Scientists from the National Institutes of Health, the CDC, UCLA and Princeton University examined the coronavirus virus and its survivability on plastic, stainless steel, cardboard, copper and in aerosol droplets.
The results, published in the New England Journal of Medicine Tuesday, show the virus can live for up to three hours in aerosols suspended in the air, such as a sneeze or cough from an infected person.
The virus can last up to three days on plastic, three days on stainless steel, four hours on copper surfaces, and up to one day on cardboard, according to the study.
“The evidence we have at this point is not suggesting we have airborne transmission,” said Kris Ehresmann, director of the infection diseases at the Minnesota Department of Health. “If someone is coughing, yes you are 'aerosolizing' the virus in that regard but not just standing here breathing.”
Ehresmann said the study provides good data, but it was conducted in an lab -created, experimental environment and not the real world. She says even with this data, the MDH recommends the same safety recommendations.
“For Minnesotans, the message is if you are washing your hands frequently and wiping things down and avoid touching your eyes and face, all of those things are going to address any of the data presented in the study,” said Ehresmann.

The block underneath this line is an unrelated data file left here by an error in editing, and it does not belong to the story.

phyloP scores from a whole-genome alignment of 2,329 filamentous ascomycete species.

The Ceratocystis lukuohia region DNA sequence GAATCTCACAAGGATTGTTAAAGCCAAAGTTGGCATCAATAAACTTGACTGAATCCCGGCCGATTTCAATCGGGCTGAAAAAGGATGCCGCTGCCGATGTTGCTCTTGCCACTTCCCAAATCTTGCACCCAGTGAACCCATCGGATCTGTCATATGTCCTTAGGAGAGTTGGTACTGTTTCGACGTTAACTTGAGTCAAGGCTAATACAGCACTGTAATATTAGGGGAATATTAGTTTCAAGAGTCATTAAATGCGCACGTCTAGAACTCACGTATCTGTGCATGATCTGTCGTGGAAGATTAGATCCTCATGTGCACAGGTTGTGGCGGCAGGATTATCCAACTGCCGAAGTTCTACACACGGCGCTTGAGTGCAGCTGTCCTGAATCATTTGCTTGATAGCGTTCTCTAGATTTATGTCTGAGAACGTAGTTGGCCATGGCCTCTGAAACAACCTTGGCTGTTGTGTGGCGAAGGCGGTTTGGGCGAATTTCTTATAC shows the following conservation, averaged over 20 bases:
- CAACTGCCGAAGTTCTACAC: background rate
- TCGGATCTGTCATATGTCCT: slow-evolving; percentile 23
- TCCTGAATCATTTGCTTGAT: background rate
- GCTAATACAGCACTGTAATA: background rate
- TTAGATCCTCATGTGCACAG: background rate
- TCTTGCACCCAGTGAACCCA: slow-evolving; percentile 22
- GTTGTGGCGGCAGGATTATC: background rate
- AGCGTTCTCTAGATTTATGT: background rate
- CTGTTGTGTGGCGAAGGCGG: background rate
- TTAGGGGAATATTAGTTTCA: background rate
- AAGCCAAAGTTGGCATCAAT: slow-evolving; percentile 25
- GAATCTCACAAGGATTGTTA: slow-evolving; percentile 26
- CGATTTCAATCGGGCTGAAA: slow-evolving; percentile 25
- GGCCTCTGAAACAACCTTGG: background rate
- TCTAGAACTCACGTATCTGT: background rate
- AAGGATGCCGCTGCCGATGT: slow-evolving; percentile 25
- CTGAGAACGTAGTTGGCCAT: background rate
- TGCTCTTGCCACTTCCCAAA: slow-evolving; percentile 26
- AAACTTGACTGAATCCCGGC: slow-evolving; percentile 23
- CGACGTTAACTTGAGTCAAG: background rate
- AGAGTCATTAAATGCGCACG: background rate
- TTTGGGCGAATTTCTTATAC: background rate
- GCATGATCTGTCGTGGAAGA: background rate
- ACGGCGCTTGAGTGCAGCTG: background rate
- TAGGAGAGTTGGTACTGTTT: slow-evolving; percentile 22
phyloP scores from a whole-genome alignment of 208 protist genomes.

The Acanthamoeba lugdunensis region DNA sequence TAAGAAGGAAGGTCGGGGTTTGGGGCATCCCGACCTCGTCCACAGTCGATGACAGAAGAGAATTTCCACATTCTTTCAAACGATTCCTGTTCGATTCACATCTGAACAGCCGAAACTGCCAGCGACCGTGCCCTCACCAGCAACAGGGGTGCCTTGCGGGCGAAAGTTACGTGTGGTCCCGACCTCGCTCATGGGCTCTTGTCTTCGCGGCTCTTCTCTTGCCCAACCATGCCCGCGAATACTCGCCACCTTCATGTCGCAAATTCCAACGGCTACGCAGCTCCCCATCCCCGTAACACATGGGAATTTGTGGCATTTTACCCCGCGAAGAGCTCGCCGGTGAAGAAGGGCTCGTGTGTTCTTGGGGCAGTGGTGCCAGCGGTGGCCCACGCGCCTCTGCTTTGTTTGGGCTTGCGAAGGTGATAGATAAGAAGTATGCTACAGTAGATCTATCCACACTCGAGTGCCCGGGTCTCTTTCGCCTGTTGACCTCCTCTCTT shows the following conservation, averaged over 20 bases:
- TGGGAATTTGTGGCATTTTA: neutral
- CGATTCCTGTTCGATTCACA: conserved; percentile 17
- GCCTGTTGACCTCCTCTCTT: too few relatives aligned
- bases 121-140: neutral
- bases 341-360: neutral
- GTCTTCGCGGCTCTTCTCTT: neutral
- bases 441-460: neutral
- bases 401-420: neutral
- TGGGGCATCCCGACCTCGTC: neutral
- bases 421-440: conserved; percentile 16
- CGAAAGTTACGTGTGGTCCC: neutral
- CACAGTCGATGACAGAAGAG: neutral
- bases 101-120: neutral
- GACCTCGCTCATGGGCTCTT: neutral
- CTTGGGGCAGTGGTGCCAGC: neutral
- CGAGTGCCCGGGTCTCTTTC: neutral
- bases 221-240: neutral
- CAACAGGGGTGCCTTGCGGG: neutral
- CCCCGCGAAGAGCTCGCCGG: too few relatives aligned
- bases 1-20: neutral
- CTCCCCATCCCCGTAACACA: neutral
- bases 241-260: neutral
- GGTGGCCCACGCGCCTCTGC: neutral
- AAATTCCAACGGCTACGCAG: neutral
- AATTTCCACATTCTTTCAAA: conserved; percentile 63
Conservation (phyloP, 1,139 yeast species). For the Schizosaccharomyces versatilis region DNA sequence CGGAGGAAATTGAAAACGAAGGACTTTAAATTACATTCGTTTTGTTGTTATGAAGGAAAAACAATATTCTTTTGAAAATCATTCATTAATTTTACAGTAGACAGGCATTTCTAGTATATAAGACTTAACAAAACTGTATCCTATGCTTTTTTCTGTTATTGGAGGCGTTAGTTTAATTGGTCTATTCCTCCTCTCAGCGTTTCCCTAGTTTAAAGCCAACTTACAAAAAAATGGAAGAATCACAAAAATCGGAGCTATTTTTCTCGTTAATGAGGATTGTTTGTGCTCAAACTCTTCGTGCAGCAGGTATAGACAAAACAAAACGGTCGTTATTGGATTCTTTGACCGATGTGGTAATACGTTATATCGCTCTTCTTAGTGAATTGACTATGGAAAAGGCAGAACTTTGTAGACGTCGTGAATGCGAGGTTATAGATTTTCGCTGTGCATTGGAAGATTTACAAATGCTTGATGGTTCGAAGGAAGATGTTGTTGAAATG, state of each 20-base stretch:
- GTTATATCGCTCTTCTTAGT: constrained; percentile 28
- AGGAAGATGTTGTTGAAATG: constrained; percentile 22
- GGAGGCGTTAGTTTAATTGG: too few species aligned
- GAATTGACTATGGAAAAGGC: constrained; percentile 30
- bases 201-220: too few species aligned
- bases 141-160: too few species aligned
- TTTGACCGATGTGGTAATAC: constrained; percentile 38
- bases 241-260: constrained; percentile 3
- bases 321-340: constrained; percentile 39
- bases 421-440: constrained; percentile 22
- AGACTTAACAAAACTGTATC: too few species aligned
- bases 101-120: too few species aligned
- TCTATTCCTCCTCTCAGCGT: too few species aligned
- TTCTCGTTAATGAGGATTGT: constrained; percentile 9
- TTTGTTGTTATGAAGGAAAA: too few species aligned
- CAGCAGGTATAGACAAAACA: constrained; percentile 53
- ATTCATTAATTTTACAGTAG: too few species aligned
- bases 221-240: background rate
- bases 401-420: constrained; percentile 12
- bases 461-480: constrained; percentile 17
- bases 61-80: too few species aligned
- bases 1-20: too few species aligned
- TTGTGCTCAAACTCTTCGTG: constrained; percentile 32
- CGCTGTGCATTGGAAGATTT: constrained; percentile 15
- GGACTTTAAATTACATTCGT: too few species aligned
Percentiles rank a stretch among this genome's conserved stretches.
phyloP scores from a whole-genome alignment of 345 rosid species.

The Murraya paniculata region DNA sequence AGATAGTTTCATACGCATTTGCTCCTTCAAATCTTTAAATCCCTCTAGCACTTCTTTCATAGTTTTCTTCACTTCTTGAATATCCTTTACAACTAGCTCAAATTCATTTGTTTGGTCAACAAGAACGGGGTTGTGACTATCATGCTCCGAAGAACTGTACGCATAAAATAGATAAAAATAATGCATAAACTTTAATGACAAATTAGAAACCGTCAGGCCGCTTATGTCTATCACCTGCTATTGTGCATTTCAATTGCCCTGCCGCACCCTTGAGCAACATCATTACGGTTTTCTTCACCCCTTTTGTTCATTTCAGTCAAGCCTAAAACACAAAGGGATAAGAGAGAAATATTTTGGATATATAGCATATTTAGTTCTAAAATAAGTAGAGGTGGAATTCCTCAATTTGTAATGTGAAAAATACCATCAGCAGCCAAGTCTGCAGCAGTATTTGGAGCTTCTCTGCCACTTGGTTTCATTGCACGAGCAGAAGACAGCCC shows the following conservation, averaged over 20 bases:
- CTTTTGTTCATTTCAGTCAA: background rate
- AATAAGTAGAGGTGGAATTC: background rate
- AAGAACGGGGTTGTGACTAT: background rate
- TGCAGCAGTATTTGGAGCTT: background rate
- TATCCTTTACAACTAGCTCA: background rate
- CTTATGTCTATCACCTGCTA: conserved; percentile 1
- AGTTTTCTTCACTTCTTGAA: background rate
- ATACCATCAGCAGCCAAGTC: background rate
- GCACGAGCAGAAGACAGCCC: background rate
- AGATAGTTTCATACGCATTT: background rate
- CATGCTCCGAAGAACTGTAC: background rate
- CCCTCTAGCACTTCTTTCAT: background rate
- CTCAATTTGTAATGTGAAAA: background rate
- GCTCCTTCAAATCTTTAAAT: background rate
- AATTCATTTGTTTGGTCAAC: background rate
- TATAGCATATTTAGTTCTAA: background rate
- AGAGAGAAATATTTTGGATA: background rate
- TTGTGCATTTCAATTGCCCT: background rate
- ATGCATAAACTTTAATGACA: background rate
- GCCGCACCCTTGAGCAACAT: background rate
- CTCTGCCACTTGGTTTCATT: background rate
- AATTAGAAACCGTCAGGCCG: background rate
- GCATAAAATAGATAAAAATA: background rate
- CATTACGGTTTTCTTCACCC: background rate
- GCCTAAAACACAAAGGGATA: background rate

She said if you are handling the mail, just be sure to wash your hands afterward.
Both the A and B flu viruses can survive up to two days on hard surfaces and up to 12 hours on cloth, paper, and tissues, according to a study in the Journal of Infectious Diseases.
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The state of Minnesota has set up a hotline for general questions about coronavirus at 651-201-3920 or 1-800-657-3903, available 7 a.m. to 7 p.m.
More information on the coronavirus:
- Facts not fear: What the Midwest should know about coronavirus
- Current number of presumptive coronavirus cases in Minnesota and Wisconsin
- Coronavirus-related cancellations, postponements and impacts in the Twin Cities
- Here are the common symptoms of coronavirus
- What are the 'underlying conditions' that make coronavirus more serious?